Reviews from Lord Taylor of Glencoe
Thirteen: Sebastian Beaumont, July 25—31 2014
My rating: ♦♦♦♦◊
Stephen Bardot is a taxi driver who works nights. He regularly picks up a woman he dubs “Valerie” from her address at 13 Wish Road in Brighton and observes her dying of cancer. When she stops calling, he fears the worst and asks the switch if she’s called recently. He is told that there is no 13 Wish Road.
Thirteen is not a number. It is a state of mind.
From here, we join Stephen on the most remarkable journey as he sees to discover the truth behind “Valerie” and the disappearing address. What unfolds is a foray into an extra dimension of existence, or madness.
The intense atmosphere never lets up. Beaumont sucks you in. He slowly unravels the mystery a layer at a time, building steadily from Stephen’s piqued interest to the point of utter obsession. Each reveal, each deeper delve into this world, is incremental and wonderfully paced.
We meet four main characters from Thirteen: Valerie; The Nurse/Helena who attends her; Seymour, Helena’s brother; and Phoenix, the devastatingly beautiful girl that crosses his path. Each have a real gravitas so that whenever they are around, each line seems crucial and every scene is important.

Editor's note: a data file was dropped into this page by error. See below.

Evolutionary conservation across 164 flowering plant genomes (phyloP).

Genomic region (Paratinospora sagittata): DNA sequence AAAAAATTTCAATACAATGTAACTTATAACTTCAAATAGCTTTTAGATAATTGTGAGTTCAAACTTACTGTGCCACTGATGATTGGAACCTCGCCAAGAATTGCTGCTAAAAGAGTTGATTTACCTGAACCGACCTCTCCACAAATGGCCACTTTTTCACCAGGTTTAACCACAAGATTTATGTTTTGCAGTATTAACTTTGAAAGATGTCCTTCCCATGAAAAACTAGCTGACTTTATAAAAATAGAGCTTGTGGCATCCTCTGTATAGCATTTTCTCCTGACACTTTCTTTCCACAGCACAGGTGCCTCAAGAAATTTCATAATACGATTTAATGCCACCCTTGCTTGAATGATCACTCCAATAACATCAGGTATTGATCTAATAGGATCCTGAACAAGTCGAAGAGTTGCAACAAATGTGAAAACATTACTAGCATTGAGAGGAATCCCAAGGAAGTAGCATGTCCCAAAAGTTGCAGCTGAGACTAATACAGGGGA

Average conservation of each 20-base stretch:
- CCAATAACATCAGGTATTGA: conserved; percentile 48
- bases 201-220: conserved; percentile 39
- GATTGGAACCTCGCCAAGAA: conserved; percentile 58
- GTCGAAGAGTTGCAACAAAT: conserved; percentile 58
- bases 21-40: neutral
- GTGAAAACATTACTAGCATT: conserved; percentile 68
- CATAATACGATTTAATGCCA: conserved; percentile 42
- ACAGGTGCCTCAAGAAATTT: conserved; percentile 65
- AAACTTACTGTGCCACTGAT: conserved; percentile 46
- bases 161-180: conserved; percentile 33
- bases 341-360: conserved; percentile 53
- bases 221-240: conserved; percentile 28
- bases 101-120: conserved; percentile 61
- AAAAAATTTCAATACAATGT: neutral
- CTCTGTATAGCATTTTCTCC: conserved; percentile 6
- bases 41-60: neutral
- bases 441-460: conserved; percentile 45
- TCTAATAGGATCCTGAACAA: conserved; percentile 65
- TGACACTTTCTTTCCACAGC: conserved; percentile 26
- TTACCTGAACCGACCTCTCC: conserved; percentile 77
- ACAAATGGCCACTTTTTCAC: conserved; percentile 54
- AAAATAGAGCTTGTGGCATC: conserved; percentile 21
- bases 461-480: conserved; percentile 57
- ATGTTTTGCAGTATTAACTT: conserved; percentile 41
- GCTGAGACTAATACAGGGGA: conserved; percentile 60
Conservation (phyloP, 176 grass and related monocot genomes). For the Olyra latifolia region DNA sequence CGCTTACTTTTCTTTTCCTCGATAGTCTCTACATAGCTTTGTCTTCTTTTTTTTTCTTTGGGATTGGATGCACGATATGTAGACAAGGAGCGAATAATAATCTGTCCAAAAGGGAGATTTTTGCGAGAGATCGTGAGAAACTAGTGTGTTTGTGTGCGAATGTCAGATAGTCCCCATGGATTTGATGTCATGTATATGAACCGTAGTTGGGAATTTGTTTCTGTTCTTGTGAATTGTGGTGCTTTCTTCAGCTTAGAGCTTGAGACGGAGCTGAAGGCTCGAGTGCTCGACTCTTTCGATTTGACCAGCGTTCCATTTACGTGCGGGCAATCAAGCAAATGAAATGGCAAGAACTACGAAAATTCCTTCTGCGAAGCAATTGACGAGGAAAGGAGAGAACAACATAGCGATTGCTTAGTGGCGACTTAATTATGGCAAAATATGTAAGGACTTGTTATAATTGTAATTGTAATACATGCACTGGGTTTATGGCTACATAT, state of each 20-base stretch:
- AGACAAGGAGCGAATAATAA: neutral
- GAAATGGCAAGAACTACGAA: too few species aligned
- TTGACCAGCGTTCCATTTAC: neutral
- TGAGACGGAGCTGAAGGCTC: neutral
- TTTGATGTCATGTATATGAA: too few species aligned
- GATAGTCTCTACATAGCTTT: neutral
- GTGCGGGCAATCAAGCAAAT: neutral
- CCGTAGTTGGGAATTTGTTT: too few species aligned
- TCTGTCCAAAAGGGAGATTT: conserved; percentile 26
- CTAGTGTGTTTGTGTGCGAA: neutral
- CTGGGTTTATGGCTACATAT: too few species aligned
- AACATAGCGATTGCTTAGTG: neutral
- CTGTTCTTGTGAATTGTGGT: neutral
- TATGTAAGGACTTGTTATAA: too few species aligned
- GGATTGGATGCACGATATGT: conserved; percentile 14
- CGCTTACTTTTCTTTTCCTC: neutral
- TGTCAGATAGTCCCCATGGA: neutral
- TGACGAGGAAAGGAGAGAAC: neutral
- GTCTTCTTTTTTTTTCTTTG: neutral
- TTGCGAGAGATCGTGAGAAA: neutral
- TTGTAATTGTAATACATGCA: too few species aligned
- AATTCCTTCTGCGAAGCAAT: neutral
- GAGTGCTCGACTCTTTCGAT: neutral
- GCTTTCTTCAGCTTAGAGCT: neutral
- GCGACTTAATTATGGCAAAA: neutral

Alongside the main story, Stephen shares some antidotes of his taxiing career which the introduction tells us are Beaumont’s true experiences. Occasionally they pop up at annoying times, but they are often poignant and interesting. Before each chapter is a brief snippet of what SB (both Bardot and Beaumont it seems) heard in the back of his cab. These throwaway gems from the commuting public provide some great comic relief.
As the plot progresses towards its climax, there are some genuine shocks that take you by complete surprise. The conclusion is mostly satisfying, answering many of the big questions at least partially but still maintaining an air of enigma. There are some things I would have liked more concrete answers to, but the spirit rather than the detail of Thirteen is more or less explained.
A fascinating journey into one man’s mind or madness, or neither or both, that never drops the ball for a second.